In the assembled position shown in FIG. 1, the unfilled syringe 19 is supported by the injection device 10 by means of the locking arm 24 and interfitting slot 17 of the cover 30 and slot 38 of the linear gear element 35.
The bottle holder 15 provides a base 45 having recess bores 46, 47 lined with rubber washer elements, one washer 48 being shown; these washers secure bottles 49, 50 in place. The base 45 defines a single protrusion 51 at one end, and double protrusions 52, 53 which are embossed thereon to correctly categorize the type of medicine bottle 49, 50 as contained in each recess bore. In the case of insulin, the bottles are correctly identified at the pharmacy by suitable labelling, rubber band, etc. As shown in FIG. 5, the bottle holder 15 can be switched around, and enable a second bottle 50 (or 49) to be used. This is particularly helpful to insulin users, who may be vision impaired, and whose medicinal needs include the need to mix two solutions of insulin in the syringe.
Following insertion of the syringe 19 into the injection device 10 and bottle 49, as shown in FIG. 1, the gear wheel 32 is rotated in the "+" direction to load the syringe, as shown in FIG. 2. The user must carefully count the number of clicks which correspond to a prescribed injection. If the user feels the count is incorrect, the liquid may be reinjected into the bottle without loss of medicine. The syringe is then removed from the injection device and bottle, in the direction shown by the arrows, as illustrated in FIG. 3. For purposes of illustration, the bottle 49 and bottle holder are shown attached to the device 10, but in actual practice, these two components are removed prior to detaching the syringe; in addition, the device is oriented in a horizontal manner when the syringe is detached, rather than in an upright manner, as shown.
FIGS. 7-9 illustrate an embodiment of this invention, used in conjunction with a microprocessor and artificial speech unit, for enabling vision impaired persons to use the filling device, without requiring a visual observation of the syringe or filling device.
The filling device shown in FIGS. 7 and 8 requires a larger exterior case than for the embodiment shown in FIGS. 1-6 in order to accommodate the electronic components, but the mechanical features are essentially the same. In FIG. 7, the device is shown mounting a syringe 56, including a finger pad 56 A, a container holder 57, and attached liquid medicine container 58. The syringe is attached to the device by means of a spring loaded locking arm 62 located medially of the syringe, and attached, moveable end member 60 of a linear gear rack which provides an interfitting slot 61 for the finger pad 56 A of the syringe. A switch 63 is used to turn the device on and off, when the locking arm 62 is opened or closed.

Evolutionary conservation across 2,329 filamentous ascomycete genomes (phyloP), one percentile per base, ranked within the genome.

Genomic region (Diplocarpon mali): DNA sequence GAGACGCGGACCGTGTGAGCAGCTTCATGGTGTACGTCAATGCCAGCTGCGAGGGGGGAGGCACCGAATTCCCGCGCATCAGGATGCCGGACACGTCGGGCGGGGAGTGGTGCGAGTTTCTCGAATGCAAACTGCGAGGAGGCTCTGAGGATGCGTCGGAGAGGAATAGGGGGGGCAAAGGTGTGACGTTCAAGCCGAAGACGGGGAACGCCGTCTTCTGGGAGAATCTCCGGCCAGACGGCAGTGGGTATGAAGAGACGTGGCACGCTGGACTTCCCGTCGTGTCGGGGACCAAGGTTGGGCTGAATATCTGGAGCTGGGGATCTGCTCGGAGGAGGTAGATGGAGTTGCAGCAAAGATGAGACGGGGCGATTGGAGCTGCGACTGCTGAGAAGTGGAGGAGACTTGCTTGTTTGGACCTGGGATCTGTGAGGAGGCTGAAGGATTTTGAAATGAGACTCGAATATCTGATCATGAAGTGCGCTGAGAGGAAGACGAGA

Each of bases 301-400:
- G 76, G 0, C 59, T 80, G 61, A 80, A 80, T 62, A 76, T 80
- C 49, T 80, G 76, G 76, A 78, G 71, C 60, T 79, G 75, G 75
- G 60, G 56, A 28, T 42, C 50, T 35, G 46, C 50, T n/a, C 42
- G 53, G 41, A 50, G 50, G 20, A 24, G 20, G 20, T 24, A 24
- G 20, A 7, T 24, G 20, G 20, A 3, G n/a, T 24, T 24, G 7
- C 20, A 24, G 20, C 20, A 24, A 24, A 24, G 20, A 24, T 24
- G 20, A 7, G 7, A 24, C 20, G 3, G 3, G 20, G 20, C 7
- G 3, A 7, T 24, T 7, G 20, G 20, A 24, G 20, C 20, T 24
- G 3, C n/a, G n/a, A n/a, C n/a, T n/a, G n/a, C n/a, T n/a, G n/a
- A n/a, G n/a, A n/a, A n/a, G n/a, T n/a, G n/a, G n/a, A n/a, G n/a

A rotary encoder swith 64 is mounted on gear wheel 32, and actuates the end member 60 to fill the syringe when moved in the "+" or "-" directions, respectively. The encoder is connected to the CONTROL CPU (an 8-bit microprocessor--U8031), and each gear tooth movement of the encoder in the "+" or "-" direction will produce an appropriate signal in the CONTROL CPU. A switch 65 is employed to set the CONTROL CPU at the zero reading when the syringe 56 is inserted into the device and adjusted to the closed position, shown in FIG. 9.
A programmable read-only memory (PROG ROM) employing a 64K EPROM (2764 chip) contains the program voice and LCD readouts for the system. If desired, a DISPLAY produces the LCD visual readout (from an ICM 7211) alone, or in conjunction with the audio speech synthesizer, and enables the user to double check the liquid uptake by the syringe.
A LANGUAGE SELECTION MODULE is adapted to provide an appropriate language form (e.g. English, French, Spanish, German, etc.) for the audio synthesizer. Signals from the PROG ROM and LANGUAGE SELECTION MODULE are fed to a SPEECH CPU (MM54104N) and speech memory (SPEECH MEM--MM52164-SSR1) in the SPEECH SYNTHESIZER section to produce an appropriate synthesized voice output corresponding to the liquid uptake by the syringe 56. The SPEECH MEM section is programmed by the 2764 EPROM to recall the latest reading and to feed this information to the SPEECH CPU for output to a SPEAKER via an anti-alias filter and a SPEAKER DRIVE (LM 386N).
The device of this invention enables a user to employ common components and mechanisms to obtain a mechanical (audible clicking) sound, an equivalent electrically produced audible tone signel, or a voice synthesized readout or tone, etc. In all cases, the user can eject excess liquid medicine back into the medicine bottle if there is any doubt concerning the accuracy of the liquid uptake reading.
The device of this invention has the capability of being programmable to effect preset dosages from each of the liquid medicine bottles, which are different, and such dosages can be readily varied.
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|U.S. Classification||141/27, 128/DIG.12, 141/98, 604/905, 604/187, 73/863.01, 141/391, 141/94, 604/155, 141/97, 128/DIG.1, 604/407|
|International Classification||A61M5/178, A61M5/315|
|Cooperative Classification||Y10S128/01, Y10S604/905, Y10S128/12, A61M2205/582, A61M2005/3152, A61M5/1782, A61M2205/581|
|Jul 25, 1994||FPAY||Fee payment|
Year of fee payment: 4
|Sep 14, 1998||FPAY||Fee payment|
Year of fee payment: 8
|Sep 25, 2002||REMI||Maintenance fee reminder mailed|
|Mar 12, 2003||LAPS||Lapse for failure to pay maintenance fees|
|May 6, 2003||FP||Expired due to failure to pay maintenance fee|
Effective date: 20030312